Groundwork is the next big step in something I’ve been doing on the side for years: meeting with friends and acquaintances in the nonprofit world, talking through challenges, and supporting them in creating positive changes. In building this consulting service, I’ve developed a series of specific exercises and tools to help nonprofit leaders. My services are a blend of guided exercises and coaching sessions, and they’re designed to empower individuals to be better leaders. I offer sliding scale fees to ensure those who need it most can afford coaching.

Launching Groundwork is motivated by an interest in doing my part to fix a bigger problem. I’ve seen too many examples of nonprofit leaders thrust into extremely challenging management situations with few resources, often juggling too many responsibilities and without anyone they can turn to for useful support. Others have strong organizations, but they’re struggling to grow and improve their impact. While there are plenty of books on organizational management and some great executive coaches out there, almost everything is designed for the for-profit world. Often, these tools don’t translate well to nonprofit challenges, where resources are far thinner, the mandate for impact outweighs the mandate for expansion, and organizational culture is often steeped in a shared value system and ideology.

I’ve seen nonprofits stumble and even fail as a direct result of senior leadership feeling burned-out, spread thin, conflicted, and exhausted. I’ve seen other nonprofits struggle during leadership transitions, with experienced staff members quitting in a mass exodus and the board of directors turning against the ED. I’ve listened to countless managers and directors at nonprofits tell me that they hate their jobs, even though they love the work. I’ve seen employee problems derail organizational effectiveness, and I’ve seen unresolved distrust in the workplace blossom into a toxic environment that then drives off key employees. I’ve seen new managers struggling to earn the trust of a team, address major productivity issues, and establish a new team culture—often with the best of intentions but stumbling execution.`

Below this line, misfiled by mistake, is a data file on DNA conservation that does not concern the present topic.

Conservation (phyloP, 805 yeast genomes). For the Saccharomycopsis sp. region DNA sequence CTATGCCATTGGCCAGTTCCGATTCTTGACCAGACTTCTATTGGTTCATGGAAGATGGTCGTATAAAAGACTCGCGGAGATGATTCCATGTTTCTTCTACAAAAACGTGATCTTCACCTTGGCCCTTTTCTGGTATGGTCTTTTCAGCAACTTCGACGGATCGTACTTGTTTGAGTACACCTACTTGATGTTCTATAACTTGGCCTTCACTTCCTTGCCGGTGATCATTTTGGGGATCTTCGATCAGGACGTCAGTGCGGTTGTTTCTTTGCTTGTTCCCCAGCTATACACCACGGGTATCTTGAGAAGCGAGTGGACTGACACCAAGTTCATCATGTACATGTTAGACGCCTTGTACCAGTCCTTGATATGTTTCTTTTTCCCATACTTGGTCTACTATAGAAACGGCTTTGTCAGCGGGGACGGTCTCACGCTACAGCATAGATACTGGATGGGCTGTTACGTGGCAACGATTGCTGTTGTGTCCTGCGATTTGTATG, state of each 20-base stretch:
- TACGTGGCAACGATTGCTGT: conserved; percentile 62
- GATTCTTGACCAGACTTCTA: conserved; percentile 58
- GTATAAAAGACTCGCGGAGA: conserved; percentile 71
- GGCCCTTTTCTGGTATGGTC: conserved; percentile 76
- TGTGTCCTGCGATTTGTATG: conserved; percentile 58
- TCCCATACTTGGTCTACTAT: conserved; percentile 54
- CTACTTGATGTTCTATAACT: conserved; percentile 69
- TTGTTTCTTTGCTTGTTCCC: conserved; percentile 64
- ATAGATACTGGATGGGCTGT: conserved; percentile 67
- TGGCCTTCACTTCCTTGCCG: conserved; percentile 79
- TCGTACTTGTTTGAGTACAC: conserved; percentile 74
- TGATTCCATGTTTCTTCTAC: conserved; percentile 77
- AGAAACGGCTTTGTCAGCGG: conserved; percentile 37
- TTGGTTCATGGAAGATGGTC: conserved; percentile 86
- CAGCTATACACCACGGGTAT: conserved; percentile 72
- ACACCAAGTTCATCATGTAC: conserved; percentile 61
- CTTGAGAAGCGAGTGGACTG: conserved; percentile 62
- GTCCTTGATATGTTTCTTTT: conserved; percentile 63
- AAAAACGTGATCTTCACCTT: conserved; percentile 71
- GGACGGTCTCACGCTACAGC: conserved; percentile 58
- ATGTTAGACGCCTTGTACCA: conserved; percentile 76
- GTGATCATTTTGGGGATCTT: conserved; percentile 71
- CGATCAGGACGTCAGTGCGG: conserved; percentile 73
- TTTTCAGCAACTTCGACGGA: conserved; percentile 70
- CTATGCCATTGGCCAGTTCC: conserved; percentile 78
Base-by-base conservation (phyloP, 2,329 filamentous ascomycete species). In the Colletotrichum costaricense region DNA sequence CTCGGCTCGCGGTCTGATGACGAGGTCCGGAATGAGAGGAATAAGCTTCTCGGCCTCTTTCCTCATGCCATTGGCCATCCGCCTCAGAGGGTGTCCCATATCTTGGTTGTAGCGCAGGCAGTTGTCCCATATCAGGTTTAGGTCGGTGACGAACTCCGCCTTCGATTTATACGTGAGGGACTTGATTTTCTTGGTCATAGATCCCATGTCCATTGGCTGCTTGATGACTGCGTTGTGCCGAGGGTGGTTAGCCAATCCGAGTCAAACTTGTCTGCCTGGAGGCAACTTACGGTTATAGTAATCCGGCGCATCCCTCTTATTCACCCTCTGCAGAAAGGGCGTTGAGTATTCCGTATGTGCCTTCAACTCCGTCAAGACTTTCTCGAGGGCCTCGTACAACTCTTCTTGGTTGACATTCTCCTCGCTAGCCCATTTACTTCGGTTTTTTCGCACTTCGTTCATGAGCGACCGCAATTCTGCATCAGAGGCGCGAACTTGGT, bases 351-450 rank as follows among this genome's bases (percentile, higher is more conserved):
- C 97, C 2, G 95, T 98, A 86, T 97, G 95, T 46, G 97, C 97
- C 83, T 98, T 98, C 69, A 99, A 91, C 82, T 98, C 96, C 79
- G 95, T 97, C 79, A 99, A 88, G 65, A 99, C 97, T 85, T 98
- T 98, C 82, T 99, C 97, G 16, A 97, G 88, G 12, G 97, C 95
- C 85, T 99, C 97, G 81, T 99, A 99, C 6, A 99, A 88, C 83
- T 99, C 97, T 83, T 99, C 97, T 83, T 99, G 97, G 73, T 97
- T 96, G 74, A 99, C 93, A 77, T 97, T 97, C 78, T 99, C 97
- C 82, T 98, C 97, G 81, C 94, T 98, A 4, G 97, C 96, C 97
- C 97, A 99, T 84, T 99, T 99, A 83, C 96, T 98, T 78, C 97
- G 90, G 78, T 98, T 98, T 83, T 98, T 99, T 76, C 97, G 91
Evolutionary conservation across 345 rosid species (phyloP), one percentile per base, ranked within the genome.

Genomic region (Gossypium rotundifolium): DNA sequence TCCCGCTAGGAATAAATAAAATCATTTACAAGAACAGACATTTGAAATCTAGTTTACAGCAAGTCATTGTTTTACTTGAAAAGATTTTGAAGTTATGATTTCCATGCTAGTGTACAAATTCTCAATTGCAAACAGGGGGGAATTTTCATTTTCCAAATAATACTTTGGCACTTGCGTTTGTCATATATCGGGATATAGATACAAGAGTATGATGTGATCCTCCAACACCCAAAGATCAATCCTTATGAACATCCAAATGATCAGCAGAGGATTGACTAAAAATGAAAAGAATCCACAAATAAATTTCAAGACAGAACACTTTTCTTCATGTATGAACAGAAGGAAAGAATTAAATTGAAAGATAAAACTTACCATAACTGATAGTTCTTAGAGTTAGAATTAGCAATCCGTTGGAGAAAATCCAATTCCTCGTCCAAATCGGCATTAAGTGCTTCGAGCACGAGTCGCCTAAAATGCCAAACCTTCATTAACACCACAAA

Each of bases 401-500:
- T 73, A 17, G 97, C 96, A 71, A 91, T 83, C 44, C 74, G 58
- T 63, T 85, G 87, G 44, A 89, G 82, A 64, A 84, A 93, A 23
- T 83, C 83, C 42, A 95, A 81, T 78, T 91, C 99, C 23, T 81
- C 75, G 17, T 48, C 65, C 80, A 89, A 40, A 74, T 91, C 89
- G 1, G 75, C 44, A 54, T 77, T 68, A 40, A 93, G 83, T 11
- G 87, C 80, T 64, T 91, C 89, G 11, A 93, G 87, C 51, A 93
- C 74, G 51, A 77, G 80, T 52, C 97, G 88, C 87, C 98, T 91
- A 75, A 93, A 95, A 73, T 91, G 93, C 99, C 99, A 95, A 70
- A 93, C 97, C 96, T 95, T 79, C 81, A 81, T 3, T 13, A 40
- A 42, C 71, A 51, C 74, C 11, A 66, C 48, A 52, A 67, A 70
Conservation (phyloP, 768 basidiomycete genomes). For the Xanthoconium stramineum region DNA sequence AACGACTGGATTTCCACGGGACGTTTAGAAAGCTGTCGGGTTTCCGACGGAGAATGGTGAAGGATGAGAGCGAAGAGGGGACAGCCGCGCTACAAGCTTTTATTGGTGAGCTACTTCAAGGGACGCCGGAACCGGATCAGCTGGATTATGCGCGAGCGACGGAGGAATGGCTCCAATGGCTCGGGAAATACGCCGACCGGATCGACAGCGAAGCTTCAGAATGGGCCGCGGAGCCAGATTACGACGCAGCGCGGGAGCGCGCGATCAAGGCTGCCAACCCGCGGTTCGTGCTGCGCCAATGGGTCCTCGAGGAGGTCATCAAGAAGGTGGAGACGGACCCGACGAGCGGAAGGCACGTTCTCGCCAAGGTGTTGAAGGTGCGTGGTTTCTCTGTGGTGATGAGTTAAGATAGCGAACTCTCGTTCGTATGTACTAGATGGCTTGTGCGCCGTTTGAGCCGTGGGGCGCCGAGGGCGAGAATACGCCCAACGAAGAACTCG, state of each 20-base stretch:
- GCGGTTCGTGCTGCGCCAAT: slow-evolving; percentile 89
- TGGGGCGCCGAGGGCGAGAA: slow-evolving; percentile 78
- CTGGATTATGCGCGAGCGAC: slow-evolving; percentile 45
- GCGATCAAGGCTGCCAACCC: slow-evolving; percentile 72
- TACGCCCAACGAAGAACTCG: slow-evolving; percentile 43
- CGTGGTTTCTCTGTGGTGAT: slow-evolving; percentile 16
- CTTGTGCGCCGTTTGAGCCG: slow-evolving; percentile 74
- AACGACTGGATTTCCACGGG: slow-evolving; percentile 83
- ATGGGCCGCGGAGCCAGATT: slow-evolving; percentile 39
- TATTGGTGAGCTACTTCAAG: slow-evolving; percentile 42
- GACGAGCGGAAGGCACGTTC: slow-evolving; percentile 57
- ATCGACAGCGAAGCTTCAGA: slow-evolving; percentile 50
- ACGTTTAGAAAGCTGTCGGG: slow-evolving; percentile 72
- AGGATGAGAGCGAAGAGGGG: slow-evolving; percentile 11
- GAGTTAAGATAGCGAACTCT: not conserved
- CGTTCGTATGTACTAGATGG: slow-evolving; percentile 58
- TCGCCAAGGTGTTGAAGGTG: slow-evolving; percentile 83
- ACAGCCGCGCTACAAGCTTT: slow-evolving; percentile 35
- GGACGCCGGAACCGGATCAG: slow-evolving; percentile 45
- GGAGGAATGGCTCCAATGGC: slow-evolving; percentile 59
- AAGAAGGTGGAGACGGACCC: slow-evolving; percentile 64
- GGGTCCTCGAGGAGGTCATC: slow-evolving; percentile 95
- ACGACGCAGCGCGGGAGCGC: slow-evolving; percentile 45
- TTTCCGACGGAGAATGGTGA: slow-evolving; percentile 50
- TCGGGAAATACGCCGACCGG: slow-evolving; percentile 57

It doesn’t have to be this way.

It’s possible—and sometimes it’s even fun—to establish a functional, collaborative, solution-focused organizational culture, and it starts at the top. I’m interested in helping nonprofits become more efficient, impactful, and creative by supporting those who have to make tough decisions, set policies, and steer the ship. I help nonprofits leaders enjoy their jobs and become more effective without sacrificing happiness, health, relationships, and personal productivity in the process.

Great management can save a nonprofit so much time, money, and energy. Retaining the best employees, attracting star performers, identifying and addressing breakdowns in the organization swiftly, fostering a culture of good communication and collaboration—all of these things result from thoughtful leadership practices.

But most nonprofits don’t invest in leadership or management training of any sort. I’ve asked about this, and often heard some version of “It’s too expensive, we don’t budget for that” or “Honestly, I don’t think anything can help us.” Or perhaps saddest of all: “We’d like to, but we couldn’t find any help that really understood our culture and mission. We don’t want some outside consultant coming in and telling us how to do things.”

I understand those concerns. Traditional coaching can be expensive, entrenched problems can seem insurmountable, and for-profit executive coaching services often aren’t in sync with the needs of many nonprofits.

I’m dying to see these problems addressed so that the NGOs I love and support can thrive. That’s why I launched Groundwork: to show that there are ways to foster highly productive, satisfied, value-driven organizations that are nimble enough to face unexpected challenges and have the tools they need to survive leadership changes well.

I think nonprofits can have all of that without having to allocate a huge budget toward leadership development.

If you want to learn more, please contact me. Please also drop me a note if you know somebody who might be a good fit for these services, and please help spread the word by telling friends and acquaintances about Groundwork.

Visit Groundwork Consulting.

Note: This work is a passion of mine. But it’s not my only passion.  To ensure I have time for my other commitments and for a personal life, I’m strictly limiting how many coaching clients I see at a time.